8.6% Unemployment: The Good, the Bad, and the Mysterious in the Jobs Report


This was a very confusing report. The unemployment rate fell dramatically in November. But we're only adding 120,000 jobs a month. How can both things be true at the same time?

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One of these days, we'll get a jobs report that clearly marks the turning point in our weak recovery. Today is not that day.

Unemployment fell from to 8.6 percent from 9 percent, its lowest point since March 2009. That's good news. But the economy only added 120,000 jobs in November -- and 220,000 since October -- which is hardly enough to match population growth. That's bad news.

The jobs report is supposed to send a clear signal. Why is it flashing both a green light and a yellow light for U.S. job-seekers?

The first explanation is that unemployment dropped by 0.4% because we had a wild 600,000-person swing in the work force. Half of that swing came from people finding new jobs. Awesome. The other half came from people leaving the labor force to retire or stay at home. Not awesome. The share of the U.S. population that is currently employed is near its lowest mark in 30 years. That's a critical part of our lower jobless rate. If we had the same worker ratio as early 2009, unemployment would be closer to 11%.


But there's another explanation for the dueling jobs figures. They came from different surveys, and one (or both) of them is very wrong.

Why are there two surveys? With 150 million workers in the U.S., it's impossible to measure every hiring and firing perfectly. So the government relies on two imperfect surveys. To get the jobs-added figure, we count hirings and firings on payrolls. This is called the "establishment" survey. To get the unemployment rate and the employment/population rate, the government conducts a formal survey. This is called the "household" survey.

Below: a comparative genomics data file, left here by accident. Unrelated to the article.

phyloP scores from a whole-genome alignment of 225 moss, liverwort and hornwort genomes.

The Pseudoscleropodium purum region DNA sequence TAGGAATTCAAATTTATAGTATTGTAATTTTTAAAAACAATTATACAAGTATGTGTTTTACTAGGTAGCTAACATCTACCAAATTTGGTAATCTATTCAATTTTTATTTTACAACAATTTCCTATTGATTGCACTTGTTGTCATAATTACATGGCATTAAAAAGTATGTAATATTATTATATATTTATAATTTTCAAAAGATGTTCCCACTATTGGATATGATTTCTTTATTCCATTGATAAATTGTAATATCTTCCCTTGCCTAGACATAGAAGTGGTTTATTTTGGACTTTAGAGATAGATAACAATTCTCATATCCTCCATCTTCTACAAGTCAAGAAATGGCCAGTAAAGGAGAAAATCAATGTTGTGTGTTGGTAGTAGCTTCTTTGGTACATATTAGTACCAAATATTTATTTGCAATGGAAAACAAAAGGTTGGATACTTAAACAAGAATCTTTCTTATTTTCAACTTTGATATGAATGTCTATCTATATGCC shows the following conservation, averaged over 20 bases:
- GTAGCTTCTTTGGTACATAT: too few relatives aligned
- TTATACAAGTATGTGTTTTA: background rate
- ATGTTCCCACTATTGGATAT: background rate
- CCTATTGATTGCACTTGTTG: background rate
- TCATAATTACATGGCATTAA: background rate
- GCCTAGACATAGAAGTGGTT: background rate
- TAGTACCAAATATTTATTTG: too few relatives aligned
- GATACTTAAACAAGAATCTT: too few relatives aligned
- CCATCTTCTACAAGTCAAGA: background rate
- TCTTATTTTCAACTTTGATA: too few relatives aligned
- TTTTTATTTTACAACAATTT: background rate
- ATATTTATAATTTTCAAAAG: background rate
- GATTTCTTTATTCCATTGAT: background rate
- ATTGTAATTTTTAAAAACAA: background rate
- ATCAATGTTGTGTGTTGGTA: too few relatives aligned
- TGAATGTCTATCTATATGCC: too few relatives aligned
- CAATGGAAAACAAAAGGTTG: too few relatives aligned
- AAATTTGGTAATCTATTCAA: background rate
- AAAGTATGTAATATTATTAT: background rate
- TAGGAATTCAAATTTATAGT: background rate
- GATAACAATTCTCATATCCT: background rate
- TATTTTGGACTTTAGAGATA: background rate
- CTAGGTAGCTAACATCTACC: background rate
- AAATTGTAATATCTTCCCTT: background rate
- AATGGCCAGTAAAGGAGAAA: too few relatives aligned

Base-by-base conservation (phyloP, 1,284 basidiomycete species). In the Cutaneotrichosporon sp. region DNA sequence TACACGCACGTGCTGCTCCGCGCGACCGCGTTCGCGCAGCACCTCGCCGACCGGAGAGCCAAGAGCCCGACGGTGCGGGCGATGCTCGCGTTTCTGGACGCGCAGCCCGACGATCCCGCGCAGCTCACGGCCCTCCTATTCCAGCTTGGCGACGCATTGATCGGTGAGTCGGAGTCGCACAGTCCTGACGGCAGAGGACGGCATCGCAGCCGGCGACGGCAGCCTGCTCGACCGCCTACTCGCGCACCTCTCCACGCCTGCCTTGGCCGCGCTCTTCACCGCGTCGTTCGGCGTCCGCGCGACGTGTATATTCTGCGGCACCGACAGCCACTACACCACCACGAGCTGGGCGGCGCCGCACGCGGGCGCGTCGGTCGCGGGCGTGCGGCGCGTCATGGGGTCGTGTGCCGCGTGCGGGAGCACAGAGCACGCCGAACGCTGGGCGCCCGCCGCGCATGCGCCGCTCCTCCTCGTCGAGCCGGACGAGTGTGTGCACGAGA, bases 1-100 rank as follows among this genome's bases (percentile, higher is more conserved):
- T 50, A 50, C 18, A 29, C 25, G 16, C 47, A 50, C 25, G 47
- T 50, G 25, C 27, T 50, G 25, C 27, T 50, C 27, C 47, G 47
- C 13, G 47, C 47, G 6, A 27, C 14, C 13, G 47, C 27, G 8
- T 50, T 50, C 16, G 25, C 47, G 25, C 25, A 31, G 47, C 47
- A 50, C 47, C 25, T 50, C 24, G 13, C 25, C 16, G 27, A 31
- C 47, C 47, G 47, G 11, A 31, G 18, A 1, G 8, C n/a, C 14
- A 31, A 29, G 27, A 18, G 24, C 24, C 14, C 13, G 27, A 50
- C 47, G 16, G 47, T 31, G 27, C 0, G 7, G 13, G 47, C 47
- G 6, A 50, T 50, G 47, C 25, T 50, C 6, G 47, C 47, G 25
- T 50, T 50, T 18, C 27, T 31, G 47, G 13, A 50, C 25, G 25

The household survey says we added 300,000 jobs last month. The establishment survey says the private sector added only 140,000 jobs in November. Half of those jobs came from retail (it's shopping season) and health care (which is always growing). Meanwhile, the government lost 20,000 jobs. The result was a 120,000 net gain.

Is 120,000 jobs good or bad? I'll answer in the form of a graph, courtesy of the Hamilton Project. It shows how long it would take to replace all the jobs lost in the Great Recession. If the household survey is right, and we're adding about 300,000 jobs a month, we could be back at full employment around 2017. If the establishment data is right, and we're adding about 120,000 jobs a month, we'll be back at full employment some time between the 2030s and never.

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Derek Thompson is a senior editor at The Atlantic, where he writes about economics, labor markets, and the entertainment business.

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